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Teaching relativity to a skeptic

by metiman
Tags: relativity, skeptic, teaching
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Jan5-12, 07:12 AM
P: 860
Quote Quote by metiman View Post
The leap from the math to a model of the world where massive objects create 'depressions' in a 4th (temporal) dimension needs its own proof.
Ultimately a physical theory is an assertion that if you go out into the real world and measure certain numbers, then some specific mathematical relationships between those numbers will hold. Imagery like "curved spacetime" is just words to help us intuit the behavior of the equations and can't be proved. In fact Steven Weinberg in his GR textbook deemphasizes the idea that general relativity is about "curved spacetime," writing

Quote Quote by Weinberg
...the geometric interpretation of the theory of gravitation [i.e., that gravity is really the curvature of spacetime] has dwindled to a mere analogy, which lingers in our language in terms like "metric," "affine connection," and "curvature," but is not otherwise very useful. The important thing is to be able to make predictions about images on the astronomers' photographic plates, frequencies of spectral lines, and so on, and it simply doesn't matter whether we ascribe these predictions to the physical effect of gravitational fields on the motion of planets and photons or to a curvature of space and time. [Weinberg adds the caveat:] (The reader should be warned that these views are heterodox and would meet with objections from many general relativists).
Quote Quote by metiman View Post
In this particular case that experimental proof may very well exist. In fact I'm assuming that it does and I'm trying to find it. Even if there is no direct proof, it may be possible to prove starting from the equations. The first thing I would do is examine the equations and try to prove that they are unique. That the same relationships between variables cannot be represented in any other form except through Minkowski's math. Once you've proven that then you just have to show spacetime is the only option. That without it the equations, with their great predictive value, just wouldn't work.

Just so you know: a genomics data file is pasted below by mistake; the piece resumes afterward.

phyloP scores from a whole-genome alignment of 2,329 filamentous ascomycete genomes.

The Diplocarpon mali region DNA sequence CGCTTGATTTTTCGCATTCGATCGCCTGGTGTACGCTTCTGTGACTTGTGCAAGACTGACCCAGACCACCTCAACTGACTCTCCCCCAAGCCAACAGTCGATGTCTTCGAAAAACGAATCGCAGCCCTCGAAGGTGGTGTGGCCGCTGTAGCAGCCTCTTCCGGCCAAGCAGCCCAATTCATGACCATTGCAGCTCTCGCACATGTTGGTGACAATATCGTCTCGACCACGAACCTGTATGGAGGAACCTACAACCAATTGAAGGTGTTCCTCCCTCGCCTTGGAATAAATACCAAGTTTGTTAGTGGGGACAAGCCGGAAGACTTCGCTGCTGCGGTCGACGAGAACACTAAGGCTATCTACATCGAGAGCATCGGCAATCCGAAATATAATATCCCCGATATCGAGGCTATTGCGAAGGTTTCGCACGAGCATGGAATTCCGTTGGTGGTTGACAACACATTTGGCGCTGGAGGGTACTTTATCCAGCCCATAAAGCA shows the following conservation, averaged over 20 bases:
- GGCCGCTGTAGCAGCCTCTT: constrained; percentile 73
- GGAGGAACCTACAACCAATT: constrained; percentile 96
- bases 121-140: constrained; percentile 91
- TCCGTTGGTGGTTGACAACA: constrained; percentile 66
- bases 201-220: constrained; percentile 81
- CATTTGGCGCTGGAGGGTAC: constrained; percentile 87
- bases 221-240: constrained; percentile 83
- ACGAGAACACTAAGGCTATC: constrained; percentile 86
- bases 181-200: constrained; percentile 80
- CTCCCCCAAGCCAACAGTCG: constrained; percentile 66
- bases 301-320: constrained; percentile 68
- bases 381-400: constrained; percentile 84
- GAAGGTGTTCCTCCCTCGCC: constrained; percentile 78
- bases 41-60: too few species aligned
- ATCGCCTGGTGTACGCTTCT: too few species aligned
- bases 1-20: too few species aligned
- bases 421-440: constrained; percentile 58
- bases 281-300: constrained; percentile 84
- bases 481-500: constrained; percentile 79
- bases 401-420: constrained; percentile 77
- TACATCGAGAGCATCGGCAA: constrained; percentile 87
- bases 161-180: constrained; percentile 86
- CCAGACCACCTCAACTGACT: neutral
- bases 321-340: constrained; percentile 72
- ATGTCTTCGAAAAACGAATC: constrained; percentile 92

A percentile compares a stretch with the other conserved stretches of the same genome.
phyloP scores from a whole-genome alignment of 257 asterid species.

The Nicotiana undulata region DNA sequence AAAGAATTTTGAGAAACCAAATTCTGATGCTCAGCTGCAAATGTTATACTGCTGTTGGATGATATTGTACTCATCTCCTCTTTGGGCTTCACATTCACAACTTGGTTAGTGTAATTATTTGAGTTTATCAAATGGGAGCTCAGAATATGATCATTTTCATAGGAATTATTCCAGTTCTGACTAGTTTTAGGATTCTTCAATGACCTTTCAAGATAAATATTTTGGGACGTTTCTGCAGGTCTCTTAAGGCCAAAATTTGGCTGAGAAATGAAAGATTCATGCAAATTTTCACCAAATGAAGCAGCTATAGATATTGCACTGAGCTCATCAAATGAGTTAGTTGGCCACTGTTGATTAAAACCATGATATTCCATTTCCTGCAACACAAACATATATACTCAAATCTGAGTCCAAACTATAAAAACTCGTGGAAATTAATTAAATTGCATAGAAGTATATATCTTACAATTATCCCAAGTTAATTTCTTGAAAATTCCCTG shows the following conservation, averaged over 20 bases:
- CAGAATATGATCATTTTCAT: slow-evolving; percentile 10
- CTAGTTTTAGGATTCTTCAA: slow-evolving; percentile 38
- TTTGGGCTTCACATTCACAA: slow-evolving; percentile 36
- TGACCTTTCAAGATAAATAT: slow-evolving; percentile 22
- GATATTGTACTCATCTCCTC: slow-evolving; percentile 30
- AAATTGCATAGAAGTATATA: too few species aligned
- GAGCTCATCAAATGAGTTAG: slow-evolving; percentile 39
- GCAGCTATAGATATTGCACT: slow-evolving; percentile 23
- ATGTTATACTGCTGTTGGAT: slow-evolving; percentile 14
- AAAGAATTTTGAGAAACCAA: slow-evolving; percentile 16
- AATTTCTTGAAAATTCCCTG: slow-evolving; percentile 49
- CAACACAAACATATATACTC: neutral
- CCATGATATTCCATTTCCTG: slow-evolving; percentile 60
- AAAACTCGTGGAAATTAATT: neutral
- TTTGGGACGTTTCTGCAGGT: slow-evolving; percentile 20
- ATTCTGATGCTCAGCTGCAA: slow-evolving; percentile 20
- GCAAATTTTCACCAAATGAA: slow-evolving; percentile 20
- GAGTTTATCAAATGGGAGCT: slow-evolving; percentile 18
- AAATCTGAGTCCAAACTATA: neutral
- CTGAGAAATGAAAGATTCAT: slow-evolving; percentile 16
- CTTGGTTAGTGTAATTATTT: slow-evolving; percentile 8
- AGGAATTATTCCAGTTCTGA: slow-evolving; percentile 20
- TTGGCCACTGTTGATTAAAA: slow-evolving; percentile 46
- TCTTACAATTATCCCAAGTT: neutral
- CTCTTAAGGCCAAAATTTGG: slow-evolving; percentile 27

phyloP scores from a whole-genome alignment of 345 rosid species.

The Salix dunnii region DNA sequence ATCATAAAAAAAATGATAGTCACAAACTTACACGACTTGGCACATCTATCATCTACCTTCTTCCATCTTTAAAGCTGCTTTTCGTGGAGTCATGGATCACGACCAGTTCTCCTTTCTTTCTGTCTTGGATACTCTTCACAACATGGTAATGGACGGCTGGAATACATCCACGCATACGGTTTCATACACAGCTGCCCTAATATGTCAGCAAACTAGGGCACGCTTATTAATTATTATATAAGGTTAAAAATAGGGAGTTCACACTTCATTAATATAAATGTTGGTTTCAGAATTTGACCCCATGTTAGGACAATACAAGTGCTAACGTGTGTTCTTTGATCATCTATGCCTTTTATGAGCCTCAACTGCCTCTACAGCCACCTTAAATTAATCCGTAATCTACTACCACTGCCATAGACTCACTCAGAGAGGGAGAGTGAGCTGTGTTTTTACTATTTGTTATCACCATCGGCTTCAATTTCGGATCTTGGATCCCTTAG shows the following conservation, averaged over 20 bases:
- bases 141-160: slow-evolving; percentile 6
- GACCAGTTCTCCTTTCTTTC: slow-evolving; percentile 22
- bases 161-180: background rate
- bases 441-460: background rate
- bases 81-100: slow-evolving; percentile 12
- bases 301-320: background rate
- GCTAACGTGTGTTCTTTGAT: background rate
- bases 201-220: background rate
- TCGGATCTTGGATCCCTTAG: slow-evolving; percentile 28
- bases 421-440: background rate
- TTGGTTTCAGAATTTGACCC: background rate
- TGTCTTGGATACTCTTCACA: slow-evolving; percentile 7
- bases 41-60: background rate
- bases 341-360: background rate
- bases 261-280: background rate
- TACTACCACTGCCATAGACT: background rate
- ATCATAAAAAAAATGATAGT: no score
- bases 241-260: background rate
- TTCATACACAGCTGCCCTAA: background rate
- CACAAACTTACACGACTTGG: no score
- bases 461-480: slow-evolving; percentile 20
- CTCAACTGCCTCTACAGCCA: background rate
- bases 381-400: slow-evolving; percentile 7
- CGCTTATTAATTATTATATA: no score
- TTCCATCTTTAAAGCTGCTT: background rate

This seems off base. Mathematical relationships can often be expressed in many different forms, some amazingly different in appearance. The important thing, again, is the predictions that come out of the math, which must be the same if the different forms of the math are really equivalent.

To give an example that has gotten a lot of interest recently, the "AdS/CFT correspondence" is the statement that two very different specific mathematical theories actually (and very surprisingly) describe the same physics. But these two theories seem very different--for example, they posit different numbers of spacetime dimensions! So one theory might say that spacetime has 4 dimensions while the other says that spacetime has 5 dimensions. Since both predict the exact same results, it becomes clear that the mathematics of a physical theory doesn't tell you how you should picture the universe described by the theory. You can think of it as a 4-dimensional spacetime with one set of physical laws. You can think of it as a 5-dimensional spacetime with a different set of physical laws, and this turns out to be completely equivalent to the other description. You can think of it as a simulation proceeding in a cellular automaton computed by a sentient frog (though this is probably a less useful picture), so long as you posit that the simulation is programmed in a way that corresponds to the predictions of the theory.
Jan5-12, 07:38 AM
P: 17,213
Quote Quote by zonde View Post
This is very popular position but I am not sure I fully agree with that. Traditionally the core of the theory is explanation and then you use predictions (preferably quantitative) to test how good is that explanation.

Say we can have some empirical data and do some curve fitting using that data. Now we can make predictions using untested parts of that curve (we interpolate or extrapolate empirical data). This is not a theory as it lacks explanatory part, right?

For me explanation is the theory. If we have equations with very direct connection to physical observations I would probably call it something like "empirical theory".
The problem with this is that your idea of a scientific theory cannot be tested with the scientific method. The only part which can be investigated by the scientific method is what you call an "empirical theory".

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